Barbara Kingsolver's style is poetic. She blends realism with lyricism, interspersed with humor, to create what critics have called a "southern novel taken west." Kingsolver accurately depicts the lives of common, everyday people (most of them women) by creating vivid images that provoke thoughts, feelings, and moods. For example, we hear the air gun as Taylor works on tires at Jesus Is Lord Used Tires, and we feel the same tingling in our fingers that Lou Ann feels after dicing hot chilies in a packing line at Red Hot Mama's salsa factory. Kingsolver describes the neighborhood where Taylor and Lou Ann live in Arizona as being "a little senile, with arthritic hinges and window screens hanging at embarrassing angles . . . transformed in ways that favored function over beauty." This image, which is both humorous and serious, gives readers a clear picture of Taylor's physical surroundings.
Kingsolver's native southern Kentucky dialect contributes to the realistic representation of the simple, ordinary life lived by her characters. Taylor and Lou Ann both grew up in rural Kentucky and consider themselves hillbillies. They feel comfortable with each other because they talk alike, using expressions such as "I'll swan" and "ugly as a mud stick fence."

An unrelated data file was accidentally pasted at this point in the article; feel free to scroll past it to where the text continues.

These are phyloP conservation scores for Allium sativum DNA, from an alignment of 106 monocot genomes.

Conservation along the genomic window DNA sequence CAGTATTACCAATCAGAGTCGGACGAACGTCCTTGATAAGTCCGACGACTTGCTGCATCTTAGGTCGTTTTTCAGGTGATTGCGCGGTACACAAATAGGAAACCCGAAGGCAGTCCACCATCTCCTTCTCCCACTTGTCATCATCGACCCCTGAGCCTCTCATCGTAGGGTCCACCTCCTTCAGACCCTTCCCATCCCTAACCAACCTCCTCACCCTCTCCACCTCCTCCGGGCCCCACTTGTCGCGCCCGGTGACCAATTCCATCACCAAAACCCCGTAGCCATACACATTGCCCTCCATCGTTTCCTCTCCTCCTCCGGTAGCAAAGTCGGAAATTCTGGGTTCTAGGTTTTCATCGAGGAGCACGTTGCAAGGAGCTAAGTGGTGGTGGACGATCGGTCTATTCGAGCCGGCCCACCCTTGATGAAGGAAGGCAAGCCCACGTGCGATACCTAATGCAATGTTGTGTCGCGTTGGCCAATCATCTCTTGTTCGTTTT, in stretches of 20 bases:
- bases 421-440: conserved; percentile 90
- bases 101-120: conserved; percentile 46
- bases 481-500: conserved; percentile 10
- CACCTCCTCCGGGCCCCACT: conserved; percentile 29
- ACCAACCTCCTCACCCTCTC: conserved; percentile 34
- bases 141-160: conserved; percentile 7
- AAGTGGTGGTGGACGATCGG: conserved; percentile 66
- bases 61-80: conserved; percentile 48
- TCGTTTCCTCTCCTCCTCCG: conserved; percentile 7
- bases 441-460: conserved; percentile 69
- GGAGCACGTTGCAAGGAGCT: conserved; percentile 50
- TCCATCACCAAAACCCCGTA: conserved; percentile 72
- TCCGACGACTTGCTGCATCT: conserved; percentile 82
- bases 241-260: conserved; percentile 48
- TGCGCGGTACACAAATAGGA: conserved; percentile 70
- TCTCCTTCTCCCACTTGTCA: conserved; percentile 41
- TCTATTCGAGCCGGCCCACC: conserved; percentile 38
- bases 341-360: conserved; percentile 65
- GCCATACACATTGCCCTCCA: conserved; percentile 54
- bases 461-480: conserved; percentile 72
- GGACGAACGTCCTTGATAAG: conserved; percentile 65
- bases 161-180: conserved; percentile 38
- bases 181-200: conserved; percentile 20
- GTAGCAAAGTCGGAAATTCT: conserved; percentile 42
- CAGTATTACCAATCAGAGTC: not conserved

Numerous examples of humor throughout the novel prevent the tone from becoming too serious and sad. For example, Lou Ann thinks that her cat has a split personality because "the good cat wakes up and thinks the bad cat has just pooped on the rug." And Taylor imagines Lou Ann going to a job interview and saying, "Really ma'am, I could understand why you wouldn't want to hire a dumb old thing such as myself." Kingsolver's abilities to relate life realistically with a sense of humor and to create detailed images from her perceptive observations enable her to invoke feelings of empathy for her characters and instill hope for a brighter future.